Imodium is an opioid – like morphine, although much weaker in terms of sedative and pain-relieving properties – and one of the side effects of all opioid drugs is that they slow down the normal movement of the gastrointestinal tract by increasing absorption of fluids from the intestines. It’s probably pretty obvious why this helps with diarrhea, but if the diarrhea is caused by something infectious, like parvovirus or salmonella, this increased absorption may translocate these harmful bacteria from the intestines, where they were already a pretty big problem, to the bloodstream, where they will for sure be a major problem.

Another reason is that giving anything that masks the symptoms of the disease may ultimately confound making an accurate diagnosis and truly treating the problem definitively. And finally, loperamide can cause neurotoxicity in dogs that have a specific gene mutation that can be seen in any dog, but is more common in herding breeds, like Australian Shepherds and Shelties.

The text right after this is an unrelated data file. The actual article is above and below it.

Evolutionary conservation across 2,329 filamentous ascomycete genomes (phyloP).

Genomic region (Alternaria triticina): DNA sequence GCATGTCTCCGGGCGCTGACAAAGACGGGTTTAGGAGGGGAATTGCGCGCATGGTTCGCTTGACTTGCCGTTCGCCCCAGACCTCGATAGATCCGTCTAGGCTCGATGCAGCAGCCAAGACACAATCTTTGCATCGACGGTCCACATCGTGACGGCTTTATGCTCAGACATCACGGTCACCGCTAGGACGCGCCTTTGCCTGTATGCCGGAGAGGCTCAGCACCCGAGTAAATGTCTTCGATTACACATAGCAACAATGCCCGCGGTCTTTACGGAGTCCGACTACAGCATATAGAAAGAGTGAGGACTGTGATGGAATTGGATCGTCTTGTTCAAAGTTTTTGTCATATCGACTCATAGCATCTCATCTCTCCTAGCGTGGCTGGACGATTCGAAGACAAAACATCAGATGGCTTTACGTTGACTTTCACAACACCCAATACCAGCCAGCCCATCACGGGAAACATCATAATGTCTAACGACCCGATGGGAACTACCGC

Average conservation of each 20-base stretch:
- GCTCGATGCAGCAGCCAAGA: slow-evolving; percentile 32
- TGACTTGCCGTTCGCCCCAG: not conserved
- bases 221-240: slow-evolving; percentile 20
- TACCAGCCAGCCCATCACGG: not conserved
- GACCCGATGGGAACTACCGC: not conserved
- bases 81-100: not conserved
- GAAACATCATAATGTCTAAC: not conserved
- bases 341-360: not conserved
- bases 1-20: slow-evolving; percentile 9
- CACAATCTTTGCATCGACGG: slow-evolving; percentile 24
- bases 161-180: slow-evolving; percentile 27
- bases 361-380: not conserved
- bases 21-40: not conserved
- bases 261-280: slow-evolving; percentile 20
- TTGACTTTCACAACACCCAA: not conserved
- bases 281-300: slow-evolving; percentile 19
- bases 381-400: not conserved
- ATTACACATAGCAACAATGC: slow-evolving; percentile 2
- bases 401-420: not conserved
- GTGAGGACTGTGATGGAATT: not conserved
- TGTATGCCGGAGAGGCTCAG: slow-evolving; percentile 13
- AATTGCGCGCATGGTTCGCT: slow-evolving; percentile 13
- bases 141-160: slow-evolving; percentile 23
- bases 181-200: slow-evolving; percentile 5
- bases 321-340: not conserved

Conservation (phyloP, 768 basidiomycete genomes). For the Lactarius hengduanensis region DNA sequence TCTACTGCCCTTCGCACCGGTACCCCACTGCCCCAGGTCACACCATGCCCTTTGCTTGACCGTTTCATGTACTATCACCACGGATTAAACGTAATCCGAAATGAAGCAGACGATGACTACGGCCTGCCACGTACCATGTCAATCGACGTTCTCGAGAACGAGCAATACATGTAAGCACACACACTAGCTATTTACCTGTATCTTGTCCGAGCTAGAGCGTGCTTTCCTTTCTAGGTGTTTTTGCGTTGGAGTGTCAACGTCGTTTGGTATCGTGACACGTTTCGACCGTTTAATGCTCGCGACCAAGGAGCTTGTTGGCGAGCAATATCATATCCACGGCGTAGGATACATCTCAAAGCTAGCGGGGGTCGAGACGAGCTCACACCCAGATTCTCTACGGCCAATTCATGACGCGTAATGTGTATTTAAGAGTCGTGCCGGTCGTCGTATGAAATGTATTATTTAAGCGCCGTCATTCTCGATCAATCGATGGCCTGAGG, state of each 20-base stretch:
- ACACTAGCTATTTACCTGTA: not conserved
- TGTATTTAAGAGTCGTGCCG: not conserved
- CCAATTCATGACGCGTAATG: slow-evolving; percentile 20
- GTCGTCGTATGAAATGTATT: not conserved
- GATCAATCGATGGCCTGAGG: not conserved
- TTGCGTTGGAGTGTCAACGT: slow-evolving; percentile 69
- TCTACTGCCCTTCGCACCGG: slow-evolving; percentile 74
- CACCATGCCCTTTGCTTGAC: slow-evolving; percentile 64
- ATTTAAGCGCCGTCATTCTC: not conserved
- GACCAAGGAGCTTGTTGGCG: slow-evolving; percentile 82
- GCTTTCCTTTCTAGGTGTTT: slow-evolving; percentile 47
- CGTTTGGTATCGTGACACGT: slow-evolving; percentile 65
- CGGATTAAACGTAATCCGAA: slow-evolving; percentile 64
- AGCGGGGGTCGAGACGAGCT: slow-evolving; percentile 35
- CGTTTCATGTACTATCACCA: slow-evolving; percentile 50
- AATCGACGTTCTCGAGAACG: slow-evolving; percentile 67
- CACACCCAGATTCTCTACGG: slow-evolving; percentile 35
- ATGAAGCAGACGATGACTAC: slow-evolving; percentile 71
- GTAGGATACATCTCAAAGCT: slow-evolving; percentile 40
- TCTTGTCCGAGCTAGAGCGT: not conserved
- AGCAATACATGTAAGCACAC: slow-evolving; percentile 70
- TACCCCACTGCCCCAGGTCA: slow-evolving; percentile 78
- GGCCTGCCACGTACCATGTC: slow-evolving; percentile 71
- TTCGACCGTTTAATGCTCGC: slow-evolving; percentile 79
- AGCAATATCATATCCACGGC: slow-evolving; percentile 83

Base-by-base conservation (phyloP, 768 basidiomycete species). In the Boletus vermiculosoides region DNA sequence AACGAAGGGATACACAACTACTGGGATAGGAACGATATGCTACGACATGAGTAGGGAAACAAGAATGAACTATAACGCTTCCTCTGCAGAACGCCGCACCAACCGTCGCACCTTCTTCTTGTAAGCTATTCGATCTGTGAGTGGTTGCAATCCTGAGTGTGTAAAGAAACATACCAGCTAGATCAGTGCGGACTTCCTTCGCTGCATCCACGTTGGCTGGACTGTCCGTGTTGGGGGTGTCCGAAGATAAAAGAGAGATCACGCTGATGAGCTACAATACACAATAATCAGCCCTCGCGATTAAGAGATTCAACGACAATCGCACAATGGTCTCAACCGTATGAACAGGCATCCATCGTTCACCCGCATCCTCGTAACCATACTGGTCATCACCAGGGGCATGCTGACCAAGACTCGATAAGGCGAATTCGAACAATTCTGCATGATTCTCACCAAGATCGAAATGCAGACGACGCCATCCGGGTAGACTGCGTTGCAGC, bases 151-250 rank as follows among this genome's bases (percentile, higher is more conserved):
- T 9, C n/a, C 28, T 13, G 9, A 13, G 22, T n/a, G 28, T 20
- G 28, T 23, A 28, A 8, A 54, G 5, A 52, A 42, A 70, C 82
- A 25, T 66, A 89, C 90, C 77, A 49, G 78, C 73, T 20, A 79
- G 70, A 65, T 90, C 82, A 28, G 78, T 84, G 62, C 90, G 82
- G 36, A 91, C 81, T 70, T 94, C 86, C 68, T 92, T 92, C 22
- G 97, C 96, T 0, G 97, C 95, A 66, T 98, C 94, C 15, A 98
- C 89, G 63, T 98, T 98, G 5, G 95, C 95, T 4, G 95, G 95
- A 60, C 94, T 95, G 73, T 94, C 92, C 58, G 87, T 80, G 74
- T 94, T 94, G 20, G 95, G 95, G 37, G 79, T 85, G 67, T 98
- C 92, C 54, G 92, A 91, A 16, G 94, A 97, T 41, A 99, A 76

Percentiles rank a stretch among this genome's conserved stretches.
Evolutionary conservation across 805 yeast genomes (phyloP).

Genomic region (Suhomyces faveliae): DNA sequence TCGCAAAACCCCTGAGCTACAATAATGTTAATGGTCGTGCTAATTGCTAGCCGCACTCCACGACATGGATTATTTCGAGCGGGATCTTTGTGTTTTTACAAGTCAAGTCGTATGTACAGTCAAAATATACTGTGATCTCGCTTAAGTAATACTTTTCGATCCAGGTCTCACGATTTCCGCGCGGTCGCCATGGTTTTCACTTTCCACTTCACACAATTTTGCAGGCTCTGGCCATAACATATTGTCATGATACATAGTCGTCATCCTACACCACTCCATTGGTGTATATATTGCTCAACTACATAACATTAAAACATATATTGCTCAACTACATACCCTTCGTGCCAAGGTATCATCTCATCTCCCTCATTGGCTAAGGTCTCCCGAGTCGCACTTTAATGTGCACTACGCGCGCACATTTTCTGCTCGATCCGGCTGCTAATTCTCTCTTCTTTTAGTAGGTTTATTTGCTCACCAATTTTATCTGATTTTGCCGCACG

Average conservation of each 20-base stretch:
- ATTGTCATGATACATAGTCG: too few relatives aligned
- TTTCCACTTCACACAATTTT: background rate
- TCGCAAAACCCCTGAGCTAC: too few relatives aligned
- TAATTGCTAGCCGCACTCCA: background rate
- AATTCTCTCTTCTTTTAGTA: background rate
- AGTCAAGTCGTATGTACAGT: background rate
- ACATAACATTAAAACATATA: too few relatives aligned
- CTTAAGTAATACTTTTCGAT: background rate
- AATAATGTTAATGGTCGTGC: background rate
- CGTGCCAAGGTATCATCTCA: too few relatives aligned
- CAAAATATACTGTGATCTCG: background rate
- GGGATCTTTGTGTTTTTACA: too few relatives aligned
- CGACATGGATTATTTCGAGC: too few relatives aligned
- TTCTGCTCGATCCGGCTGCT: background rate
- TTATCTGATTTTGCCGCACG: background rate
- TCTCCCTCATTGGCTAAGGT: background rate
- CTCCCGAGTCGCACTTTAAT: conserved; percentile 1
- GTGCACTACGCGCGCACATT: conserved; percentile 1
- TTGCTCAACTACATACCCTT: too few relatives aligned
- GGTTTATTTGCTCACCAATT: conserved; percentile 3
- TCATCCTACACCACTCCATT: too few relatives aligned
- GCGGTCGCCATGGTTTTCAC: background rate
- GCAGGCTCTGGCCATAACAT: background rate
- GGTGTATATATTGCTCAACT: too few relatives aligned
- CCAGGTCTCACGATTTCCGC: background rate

Cough Medicine

Human cough medications often contain a drug called dextromethorphan. Once again, this drug has been used in animals at very low doses, but can cause toxicity. Signs of toxicity include hallucination, tremors, shaking, increased salivation, seizures, and even death.

And once again, it’s worth pointing out: coughing has many causes in animals, including parasites (lung worms and heartworms), heart disease, asthma, and pneumonia. Giving an over-the-counter medication to stop the coughing only prolongs accurate diagnosis, and may be toxic to boot.

Cold Medicine

Both pseudoephedrine and phenylephrine are frequently present in decongestant products like Sudafed. Pet parents who are purchasing allergy medications for their pets should be aware of the potential for toxicity with this drug, since it is often combined with antihistamines. Pseudoephedrine is highly toxic to both dogs and cats; phenylephrine less so, but both can cause neurologic (seizures, tremors) and cardiac (rapid heart rate, arrhythmias, low oxygen) abnormalities.

Pepto-Bismol

Pepto-Bismol seems so innocuous, with its creamy smooth minty pinkness. But Pepto-Bismol contains salicylic acid, which is the active ingredient in aspirin. Toxicities usually occur with long-term administration – the pet parent who gives a dose of Pepto every few hours over 2 – 3 days or more – or in pets that are exceptionally sensitive to salicylic acid.

Salicylate toxicosis causes vomiting (with or without blood), diarrhea (with or without blood), and abdominal pain. With severe cases blood loss through GI bleeding can occur, and even death.